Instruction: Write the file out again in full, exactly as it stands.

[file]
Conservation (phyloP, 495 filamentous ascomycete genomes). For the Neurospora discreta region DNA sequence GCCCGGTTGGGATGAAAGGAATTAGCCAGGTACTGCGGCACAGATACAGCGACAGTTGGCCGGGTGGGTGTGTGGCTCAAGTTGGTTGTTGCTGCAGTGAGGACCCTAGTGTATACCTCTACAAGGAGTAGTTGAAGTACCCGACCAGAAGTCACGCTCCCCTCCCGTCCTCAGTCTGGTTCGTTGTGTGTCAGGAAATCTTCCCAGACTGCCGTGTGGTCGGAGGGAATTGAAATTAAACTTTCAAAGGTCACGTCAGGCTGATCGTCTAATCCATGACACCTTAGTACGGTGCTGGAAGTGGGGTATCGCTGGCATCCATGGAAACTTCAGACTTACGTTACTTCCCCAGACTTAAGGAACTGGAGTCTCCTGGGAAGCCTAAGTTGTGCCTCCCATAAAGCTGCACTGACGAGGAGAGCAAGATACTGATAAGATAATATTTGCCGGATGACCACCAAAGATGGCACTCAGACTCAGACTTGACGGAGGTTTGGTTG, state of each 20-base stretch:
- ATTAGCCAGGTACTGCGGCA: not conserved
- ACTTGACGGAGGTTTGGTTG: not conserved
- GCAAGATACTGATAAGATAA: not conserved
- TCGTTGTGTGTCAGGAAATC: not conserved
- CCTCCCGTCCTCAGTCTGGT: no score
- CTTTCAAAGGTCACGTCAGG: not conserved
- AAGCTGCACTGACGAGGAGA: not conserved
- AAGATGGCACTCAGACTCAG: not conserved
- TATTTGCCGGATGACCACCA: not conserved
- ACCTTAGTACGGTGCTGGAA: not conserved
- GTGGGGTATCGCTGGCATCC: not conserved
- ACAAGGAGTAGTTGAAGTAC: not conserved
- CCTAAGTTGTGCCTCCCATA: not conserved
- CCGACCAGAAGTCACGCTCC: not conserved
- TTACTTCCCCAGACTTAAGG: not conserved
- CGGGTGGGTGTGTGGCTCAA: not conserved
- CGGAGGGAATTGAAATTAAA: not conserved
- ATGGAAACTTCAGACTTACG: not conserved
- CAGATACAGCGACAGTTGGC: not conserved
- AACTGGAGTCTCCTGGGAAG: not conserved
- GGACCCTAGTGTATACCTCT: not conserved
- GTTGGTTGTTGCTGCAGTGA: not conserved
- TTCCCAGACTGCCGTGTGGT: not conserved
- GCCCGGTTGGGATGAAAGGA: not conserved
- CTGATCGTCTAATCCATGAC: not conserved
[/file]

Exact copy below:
Conservation (phyloP, 495 filamentous ascomycete genomes). For the Neurospora discreta region DNA sequence GCCCGGTTGGGATGAAAGGAATTAGCCAGGTACTGCGGCACAGATACAGCGACAGTTGGCCGGGTGGGTGTGTGGCTCAAGTTGGTTGTTGCTGCAGTGAGGACCCTAGTGTATACCTCTACAAGGAGTAGTTGAAGTACCCGACCAGAAGTCACGCTCCCCTCCCGTCCTCAGTCTGGTTCGTTGTGTGTCAGGAAATCTTCCCAGACTGCCGTGTGGTCGGAGGGAATTGAAATTAAACTTTCAAAGGTCACGTCAGGCTGATCGTCTAATCCATGACACCTTAGTACGGTGCTGGAAGTGGGGTATCGCTGGCATCCATGGAAACTTCAGACTTACGTTACTTCCCCAGACTTAAGGAACTGGAGTCTCCTGGGAAGCCTAAGTTGTGCCTCCCATAAAGCTGCACTGACGAGGAGAGCAAGATACTGATAAGATAATATTTGCCGGATGACCACCAAAGATGGCACTCAGACTCAGACTTGACGGAGGTTTGGTTG, state of each 20-base stretch:
- ATTAGCCAGGTACTGCGGCA: not conserved
- ACTTGACGGAGGTTTGGTTG: not conserved
- GCAAGATACTGATAAGATAA: not conserved
- TCGTTGTGTGTCAGGAAATC: not conserved
- CCTCCCGTCCTCAGTCTGGT: no score
- CTTTCAAAGGTCACGTCAGG: not conserved
- AAGCTGCACTGACGAGGAGA: not conserved
- AAGATGGCACTCAGACTCAG: not conserved
- TATTTGCCGGATGACCACCA: not conserved
- ACCTTAGTACGGTGCTGGAA: not conserved
- GTGGGGTATCGCTGGCATCC: not conserved
- ACAAGGAGTAGTTGAAGTAC: not conserved
- CCTAAGTTGTGCCTCCCATA: not conserved
- CCGACCAGAAGTCACGCTCC: not conserved
- TTACTTCCCCAGACTTAAGG: not conserved
- CGGGTGGGTGTGTGGCTCAA: not conserved
- CGGAGGGAATTGAAATTAAA: not conserved
- ATGGAAACTTCAGACTTACG: not conserved
- CAGATACAGCGACAGTTGGC: not conserved
- AACTGGAGTCTCCTGGGAAG: not conserved
- GGACCCTAGTGTATACCTCT: not conserved
- GTTGGTTGTTGCTGCAGTGA: not conserved
- TTCCCAGACTGCCGTGTGGT: not conserved
- GCCCGGTTGGGATGAAAGGA: not conserved
- CTGATCGTCTAATCCATGAC: not conserved